The world of classic fashion is eternal throughout the world and Japanese fashion has their Kimonos to prove it. The use of colors also plays a large part in the world of Japanese fashion as well as their culture as it is directly correlated to the event. Fashion not only reflects and defines an era and a place in time but also the character and personality of the person who is wearing it.

About The Author
Listen to Korbin Newlyn as he shares his insights as an expert author and an avid writer in the field of fashion. If you would like to learn more go to and at

Learn Japanese Easily - All It Took Was A Movie...

by: Suzanne and Paul Brown

My quest to learn how to speak Japanese began with the Anime movies, Spirited Away and Princess Mononoke, by the renowned Japanese director Hayao Miyazaki. These amazing movies were the catalyst that propelled my interest in the Japanese culture and hence, my desire to learn Japanese fast but in the most proficient way possible.

I was determined to learn a language that most of my fellow North Americans either have no interest in or find it too challenging. Why? Japanese not only sounds significantly different from English but the Japanese letters, (Hiragana) that represent the sounds that make up the Japanese language and is central to the Japanese writing system, are very different. Because of this, I was even hesitant to learn basic Japanese but I put my fears aside and proceeded to find the best way to learn Japanese. After weeks of researching the Internet and networking by word of mouth, I found an amazing course that teaches you to speak Japanese online. So, here's a brief overview of this course to help you in your goal to learn Japanese easily.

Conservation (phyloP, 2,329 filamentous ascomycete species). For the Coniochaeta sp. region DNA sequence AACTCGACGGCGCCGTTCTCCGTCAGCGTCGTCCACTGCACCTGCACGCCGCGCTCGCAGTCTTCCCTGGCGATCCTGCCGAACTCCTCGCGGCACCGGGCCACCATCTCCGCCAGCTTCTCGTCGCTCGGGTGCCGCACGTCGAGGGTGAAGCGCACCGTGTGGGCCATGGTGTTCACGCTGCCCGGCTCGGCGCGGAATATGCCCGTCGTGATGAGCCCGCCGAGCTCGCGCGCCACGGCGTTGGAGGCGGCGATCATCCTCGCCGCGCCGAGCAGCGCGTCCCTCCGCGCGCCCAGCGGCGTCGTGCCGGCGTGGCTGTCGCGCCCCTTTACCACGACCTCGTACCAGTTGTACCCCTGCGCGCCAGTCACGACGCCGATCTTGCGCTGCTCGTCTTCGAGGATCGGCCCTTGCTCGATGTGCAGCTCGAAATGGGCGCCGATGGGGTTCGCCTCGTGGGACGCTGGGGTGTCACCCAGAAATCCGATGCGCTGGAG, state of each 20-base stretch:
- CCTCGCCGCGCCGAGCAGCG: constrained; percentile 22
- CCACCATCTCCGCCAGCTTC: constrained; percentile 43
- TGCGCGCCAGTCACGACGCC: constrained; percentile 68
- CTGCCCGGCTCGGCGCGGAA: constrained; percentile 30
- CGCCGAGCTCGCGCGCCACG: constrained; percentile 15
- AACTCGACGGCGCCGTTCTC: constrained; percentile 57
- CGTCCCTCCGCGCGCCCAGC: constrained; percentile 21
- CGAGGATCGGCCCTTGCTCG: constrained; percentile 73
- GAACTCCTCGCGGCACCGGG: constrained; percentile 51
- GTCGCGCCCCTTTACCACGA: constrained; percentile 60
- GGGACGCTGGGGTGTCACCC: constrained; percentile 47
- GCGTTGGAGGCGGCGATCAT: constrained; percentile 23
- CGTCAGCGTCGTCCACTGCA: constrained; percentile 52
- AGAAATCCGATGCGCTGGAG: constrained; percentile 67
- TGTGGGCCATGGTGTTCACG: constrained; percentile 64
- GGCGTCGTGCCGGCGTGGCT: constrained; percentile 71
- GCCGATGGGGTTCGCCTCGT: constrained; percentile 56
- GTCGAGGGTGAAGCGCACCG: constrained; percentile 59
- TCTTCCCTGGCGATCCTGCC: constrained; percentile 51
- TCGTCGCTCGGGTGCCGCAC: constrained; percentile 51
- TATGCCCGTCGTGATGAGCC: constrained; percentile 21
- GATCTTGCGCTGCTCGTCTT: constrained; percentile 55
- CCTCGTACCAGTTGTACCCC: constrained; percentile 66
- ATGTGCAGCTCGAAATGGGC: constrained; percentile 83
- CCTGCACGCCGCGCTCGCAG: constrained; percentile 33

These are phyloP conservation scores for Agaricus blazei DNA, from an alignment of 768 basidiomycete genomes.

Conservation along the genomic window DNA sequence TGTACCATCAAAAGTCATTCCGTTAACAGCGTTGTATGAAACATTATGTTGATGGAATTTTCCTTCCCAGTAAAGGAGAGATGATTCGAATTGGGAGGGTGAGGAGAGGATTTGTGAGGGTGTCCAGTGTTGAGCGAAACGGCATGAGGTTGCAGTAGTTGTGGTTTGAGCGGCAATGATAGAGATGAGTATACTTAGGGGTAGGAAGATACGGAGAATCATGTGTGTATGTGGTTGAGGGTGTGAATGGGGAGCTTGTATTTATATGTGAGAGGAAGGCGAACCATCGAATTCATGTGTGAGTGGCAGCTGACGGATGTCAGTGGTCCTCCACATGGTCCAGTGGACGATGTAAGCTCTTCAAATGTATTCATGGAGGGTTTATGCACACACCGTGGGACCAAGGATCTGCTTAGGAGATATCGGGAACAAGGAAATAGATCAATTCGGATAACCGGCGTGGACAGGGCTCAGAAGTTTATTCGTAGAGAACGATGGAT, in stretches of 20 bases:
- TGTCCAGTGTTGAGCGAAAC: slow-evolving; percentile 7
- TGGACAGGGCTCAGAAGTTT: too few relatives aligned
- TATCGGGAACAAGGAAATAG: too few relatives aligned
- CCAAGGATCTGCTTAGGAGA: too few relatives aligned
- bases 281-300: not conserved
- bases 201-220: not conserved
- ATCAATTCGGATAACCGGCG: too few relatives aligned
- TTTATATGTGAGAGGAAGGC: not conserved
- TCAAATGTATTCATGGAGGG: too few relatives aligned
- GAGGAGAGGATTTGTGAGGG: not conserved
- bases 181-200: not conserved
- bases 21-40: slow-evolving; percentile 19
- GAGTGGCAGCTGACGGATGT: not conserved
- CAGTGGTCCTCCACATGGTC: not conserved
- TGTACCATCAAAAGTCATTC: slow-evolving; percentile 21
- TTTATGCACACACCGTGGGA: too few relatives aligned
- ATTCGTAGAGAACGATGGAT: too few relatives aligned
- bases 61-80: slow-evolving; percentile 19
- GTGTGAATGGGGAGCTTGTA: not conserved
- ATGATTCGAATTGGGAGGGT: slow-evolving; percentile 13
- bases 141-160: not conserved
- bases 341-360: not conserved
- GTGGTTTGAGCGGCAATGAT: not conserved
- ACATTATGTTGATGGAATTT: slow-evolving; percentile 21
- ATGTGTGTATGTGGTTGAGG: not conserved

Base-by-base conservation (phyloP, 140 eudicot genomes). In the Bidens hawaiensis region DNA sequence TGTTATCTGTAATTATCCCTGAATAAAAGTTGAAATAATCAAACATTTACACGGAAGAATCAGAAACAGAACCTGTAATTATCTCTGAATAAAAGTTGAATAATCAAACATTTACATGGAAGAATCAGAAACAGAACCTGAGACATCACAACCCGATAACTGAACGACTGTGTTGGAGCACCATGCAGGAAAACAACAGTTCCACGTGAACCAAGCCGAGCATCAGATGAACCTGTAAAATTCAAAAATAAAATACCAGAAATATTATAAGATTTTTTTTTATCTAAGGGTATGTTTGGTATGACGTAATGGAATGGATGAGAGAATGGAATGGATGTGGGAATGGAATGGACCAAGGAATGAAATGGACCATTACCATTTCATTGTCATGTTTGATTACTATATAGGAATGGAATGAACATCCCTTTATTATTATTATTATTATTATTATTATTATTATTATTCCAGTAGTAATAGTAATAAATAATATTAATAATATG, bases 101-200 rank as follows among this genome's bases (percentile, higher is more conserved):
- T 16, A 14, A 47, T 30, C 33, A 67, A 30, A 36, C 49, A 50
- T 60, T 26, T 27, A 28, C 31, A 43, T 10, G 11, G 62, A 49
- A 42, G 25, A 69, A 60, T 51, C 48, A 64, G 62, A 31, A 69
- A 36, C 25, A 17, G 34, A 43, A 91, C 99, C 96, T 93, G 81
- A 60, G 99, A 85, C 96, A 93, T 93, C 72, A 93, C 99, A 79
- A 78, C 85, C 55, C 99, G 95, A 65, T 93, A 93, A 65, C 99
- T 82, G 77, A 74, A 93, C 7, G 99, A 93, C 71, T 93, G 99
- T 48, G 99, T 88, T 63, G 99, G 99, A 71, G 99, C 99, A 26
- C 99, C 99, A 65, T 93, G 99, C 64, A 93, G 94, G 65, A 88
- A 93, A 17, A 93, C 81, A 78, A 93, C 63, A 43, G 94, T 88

First, there is a 31-lesson Interactive Audio Course that covers everything that you need to know to learn Japanese quickly and to become part of a Japanese community. Second, their software: the vocabulary software is a word building game designed to help you learn about 1000 Japanese words and to cover 20 different topics. You can also use this game indefinitely because it allows you to add your own images. The audio software will help you overcome the most difficult aspect of learning Japanese and that is the comprehension. The Hiragana Software learning game helps you to easily recognize and memorize the Hiragana character set used in the Japanese writing and pronunciation system. Third, there are the Grammar Newsletter Series that provides you with 31 illustrated Grammar Lessons and examples. These are invaluable cultural informational tools with explanations of written Japanese and of popular Japanese grammar. The visual tools of this series are unique to this product and their value is priceless enabling you to learn Japanese easily.

Finally, there is also access to a Learner's Forum and Support system that is staffed with fellow students, natives and Japanese teachers. This provides you with extra free resources to further assist you on your quest to learn to speak fluent Japanese.